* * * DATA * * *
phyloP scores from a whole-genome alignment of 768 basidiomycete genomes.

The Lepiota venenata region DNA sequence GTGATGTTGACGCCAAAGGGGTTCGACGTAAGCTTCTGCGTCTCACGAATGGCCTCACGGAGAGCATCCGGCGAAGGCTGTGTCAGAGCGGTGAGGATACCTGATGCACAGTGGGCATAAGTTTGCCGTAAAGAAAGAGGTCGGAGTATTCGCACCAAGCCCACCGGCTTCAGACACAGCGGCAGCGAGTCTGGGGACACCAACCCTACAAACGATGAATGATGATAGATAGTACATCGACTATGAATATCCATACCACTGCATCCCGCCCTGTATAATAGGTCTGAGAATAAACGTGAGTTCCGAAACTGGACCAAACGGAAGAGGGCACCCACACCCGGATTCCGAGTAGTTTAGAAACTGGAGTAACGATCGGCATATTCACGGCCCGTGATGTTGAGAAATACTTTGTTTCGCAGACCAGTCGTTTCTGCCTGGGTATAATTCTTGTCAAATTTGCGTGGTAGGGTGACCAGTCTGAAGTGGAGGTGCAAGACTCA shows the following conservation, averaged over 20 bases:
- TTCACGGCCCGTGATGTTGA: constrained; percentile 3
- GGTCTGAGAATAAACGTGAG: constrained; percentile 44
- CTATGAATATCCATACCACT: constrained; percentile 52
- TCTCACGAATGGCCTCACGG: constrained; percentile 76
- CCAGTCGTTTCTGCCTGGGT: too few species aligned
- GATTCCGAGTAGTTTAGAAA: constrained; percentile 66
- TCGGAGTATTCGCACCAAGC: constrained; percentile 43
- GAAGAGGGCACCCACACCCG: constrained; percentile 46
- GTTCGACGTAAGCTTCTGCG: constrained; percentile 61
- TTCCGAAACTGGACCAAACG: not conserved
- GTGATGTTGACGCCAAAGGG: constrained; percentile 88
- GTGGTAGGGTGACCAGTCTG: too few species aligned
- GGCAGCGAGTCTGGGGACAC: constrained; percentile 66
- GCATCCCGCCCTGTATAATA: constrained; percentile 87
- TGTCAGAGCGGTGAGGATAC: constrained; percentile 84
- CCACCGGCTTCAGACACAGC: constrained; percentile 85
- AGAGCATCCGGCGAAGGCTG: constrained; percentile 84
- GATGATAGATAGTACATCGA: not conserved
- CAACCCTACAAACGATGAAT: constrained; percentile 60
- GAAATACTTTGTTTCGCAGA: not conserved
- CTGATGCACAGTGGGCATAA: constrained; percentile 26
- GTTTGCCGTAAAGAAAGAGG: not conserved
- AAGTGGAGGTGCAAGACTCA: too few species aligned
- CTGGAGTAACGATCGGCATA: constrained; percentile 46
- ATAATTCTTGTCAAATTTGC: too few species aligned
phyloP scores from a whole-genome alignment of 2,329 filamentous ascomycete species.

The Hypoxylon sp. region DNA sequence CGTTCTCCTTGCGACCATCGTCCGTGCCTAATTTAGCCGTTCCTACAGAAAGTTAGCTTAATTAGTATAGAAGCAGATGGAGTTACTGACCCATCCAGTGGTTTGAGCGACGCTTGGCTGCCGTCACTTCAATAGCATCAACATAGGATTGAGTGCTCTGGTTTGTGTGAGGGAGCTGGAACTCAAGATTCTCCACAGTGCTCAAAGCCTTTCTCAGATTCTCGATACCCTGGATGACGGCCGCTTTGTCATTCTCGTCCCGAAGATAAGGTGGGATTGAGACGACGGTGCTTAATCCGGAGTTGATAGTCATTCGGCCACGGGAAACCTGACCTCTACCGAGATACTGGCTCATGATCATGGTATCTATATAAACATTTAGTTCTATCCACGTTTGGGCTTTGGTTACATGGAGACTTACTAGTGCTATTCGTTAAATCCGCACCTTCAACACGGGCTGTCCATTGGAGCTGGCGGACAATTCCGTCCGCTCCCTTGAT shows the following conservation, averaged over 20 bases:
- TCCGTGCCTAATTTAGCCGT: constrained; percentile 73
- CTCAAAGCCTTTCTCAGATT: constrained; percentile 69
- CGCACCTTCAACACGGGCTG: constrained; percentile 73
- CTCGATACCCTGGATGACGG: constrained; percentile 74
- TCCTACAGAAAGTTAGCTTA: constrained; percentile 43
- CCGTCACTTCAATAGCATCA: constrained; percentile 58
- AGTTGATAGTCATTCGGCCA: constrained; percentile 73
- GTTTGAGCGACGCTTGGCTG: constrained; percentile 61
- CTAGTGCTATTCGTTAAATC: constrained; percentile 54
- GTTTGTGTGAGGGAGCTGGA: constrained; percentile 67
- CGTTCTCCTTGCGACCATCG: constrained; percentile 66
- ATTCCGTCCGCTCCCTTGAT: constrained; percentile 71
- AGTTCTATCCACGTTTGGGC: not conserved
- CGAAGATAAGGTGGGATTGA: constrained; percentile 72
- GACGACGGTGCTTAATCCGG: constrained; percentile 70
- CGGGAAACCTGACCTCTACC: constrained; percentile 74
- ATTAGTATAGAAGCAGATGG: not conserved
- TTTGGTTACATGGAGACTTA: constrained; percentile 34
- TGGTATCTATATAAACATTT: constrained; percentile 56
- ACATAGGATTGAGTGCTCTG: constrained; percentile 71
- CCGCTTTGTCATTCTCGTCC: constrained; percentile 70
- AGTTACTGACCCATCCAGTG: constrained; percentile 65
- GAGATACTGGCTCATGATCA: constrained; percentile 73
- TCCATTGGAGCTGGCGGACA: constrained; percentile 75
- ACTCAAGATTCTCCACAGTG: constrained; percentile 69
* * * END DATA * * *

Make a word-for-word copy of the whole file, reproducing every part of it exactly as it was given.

phyloP scores from a whole-genome alignment of 768 basidiomycete genomes.

The Lepiota venenata region DNA sequence GTGATGTTGACGCCAAAGGGGTTCGACGTAAGCTTCTGCGTCTCACGAATGGCCTCACGGAGAGCATCCGGCGAAGGCTGTGTCAGAGCGGTGAGGATACCTGATGCACAGTGGGCATAAGTTTGCCGTAAAGAAAGAGGTCGGAGTATTCGCACCAAGCCCACCGGCTTCAGACACAGCGGCAGCGAGTCTGGGGACACCAACCCTACAAACGATGAATGATGATAGATAGTACATCGACTATGAATATCCATACCACTGCATCCCGCCCTGTATAATAGGTCTGAGAATAAACGTGAGTTCCGAAACTGGACCAAACGGAAGAGGGCACCCACACCCGGATTCCGAGTAGTTTAGAAACTGGAGTAACGATCGGCATATTCACGGCCCGTGATGTTGAGAAATACTTTGTTTCGCAGACCAGTCGTTTCTGCCTGGGTATAATTCTTGTCAAATTTGCGTGGTAGGGTGACCAGTCTGAAGTGGAGGTGCAAGACTCA shows the following conservation, averaged over 20 bases:
- TTCACGGCCCGTGATGTTGA: constrained; percentile 3
- GGTCTGAGAATAAACGTGAG: constrained; percentile 44
- CTATGAATATCCATACCACT: constrained; percentile 52
- TCTCACGAATGGCCTCACGG: constrained; percentile 76
- CCAGTCGTTTCTGCCTGGGT: too few species aligned
- GATTCCGAGTAGTTTAGAAA: constrained; percentile 66
- TCGGAGTATTCGCACCAAGC: constrained; percentile 43
- GAAGAGGGCACCCACACCCG: constrained; percentile 46
- GTTCGACGTAAGCTTCTGCG: constrained; percentile 61
- TTCCGAAACTGGACCAAACG: not conserved
- GTGATGTTGACGCCAAAGGG: constrained; percentile 88
- GTGGTAGGGTGACCAGTCTG: too few species aligned
- GGCAGCGAGTCTGGGGACAC: constrained; percentile 66
- GCATCCCGCCCTGTATAATA: constrained; percentile 87
- TGTCAGAGCGGTGAGGATAC: constrained; percentile 84
- CCACCGGCTTCAGACACAGC: constrained; percentile 85
- AGAGCATCCGGCGAAGGCTG: constrained; percentile 84
- GATGATAGATAGTACATCGA: not conserved
- CAACCCTACAAACGATGAAT: constrained; percentile 60
- GAAATACTTTGTTTCGCAGA: not conserved
- CTGATGCACAGTGGGCATAA: constrained; percentile 26
- GTTTGCCGTAAAGAAAGAGG: not conserved
- AAGTGGAGGTGCAAGACTCA: too few species aligned
- CTGGAGTAACGATCGGCATA: constrained; percentile 46
- ATAATTCTTGTCAAATTTGC: too few species aligned
phyloP scores from a whole-genome alignment of 2,329 filamentous ascomycete species.

The Hypoxylon sp. region DNA sequence CGTTCTCCTTGCGACCATCGTCCGTGCCTAATTTAGCCGTTCCTACAGAAAGTTAGCTTAATTAGTATAGAAGCAGATGGAGTTACTGACCCATCCAGTGGTTTGAGCGACGCTTGGCTGCCGTCACTTCAATAGCATCAACATAGGATTGAGTGCTCTGGTTTGTGTGAGGGAGCTGGAACTCAAGATTCTCCACAGTGCTCAAAGCCTTTCTCAGATTCTCGATACCCTGGATGACGGCCGCTTTGTCATTCTCGTCCCGAAGATAAGGTGGGATTGAGACGACGGTGCTTAATCCGGAGTTGATAGTCATTCGGCCACGGGAAACCTGACCTCTACCGAGATACTGGCTCATGATCATGGTATCTATATAAACATTTAGTTCTATCCACGTTTGGGCTTTGGTTACATGGAGACTTACTAGTGCTATTCGTTAAATCCGCACCTTCAACACGGGCTGTCCATTGGAGCTGGCGGACAATTCCGTCCGCTCCCTTGAT shows the following conservation, averaged over 20 bases:
- TCCGTGCCTAATTTAGCCGT: constrained; percentile 73
- CTCAAAGCCTTTCTCAGATT: constrained; percentile 69
- CGCACCTTCAACACGGGCTG: constrained; percentile 73
- CTCGATACCCTGGATGACGG: constrained; percentile 74
- TCCTACAGAAAGTTAGCTTA: constrained; percentile 43
- CCGTCACTTCAATAGCATCA: constrained; percentile 58
- AGTTGATAGTCATTCGGCCA: constrained; percentile 73
- GTTTGAGCGACGCTTGGCTG: constrained; percentile 61
- CTAGTGCTATTCGTTAAATC: constrained; percentile 54
- GTTTGTGTGAGGGAGCTGGA: constrained; percentile 67
- CGTTCTCCTTGCGACCATCG: constrained; percentile 66
- ATTCCGTCCGCTCCCTTGAT: constrained; percentile 71
- AGTTCTATCCACGTTTGGGC: not conserved
- CGAAGATAAGGTGGGATTGA: constrained; percentile 72
- GACGACGGTGCTTAATCCGG: constrained; percentile 70
- CGGGAAACCTGACCTCTACC: constrained; percentile 74
- ATTAGTATAGAAGCAGATGG: not conserved
- TTTGGTTACATGGAGACTTA: constrained; percentile 34
- TGGTATCTATATAAACATTT: constrained; percentile 56
- ACATAGGATTGAGTGCTCTG: constrained; percentile 71
- CCGCTTTGTCATTCTCGTCC: constrained; percentile 70
- AGTTACTGACCCATCCAGTG: constrained; percentile 65
- GAGATACTGGCTCATGATCA: constrained; percentile 73
- TCCATTGGAGCTGGCGGACA: constrained; percentile 75
- ACTCAAGATTCTCCACAGTG: constrained; percentile 69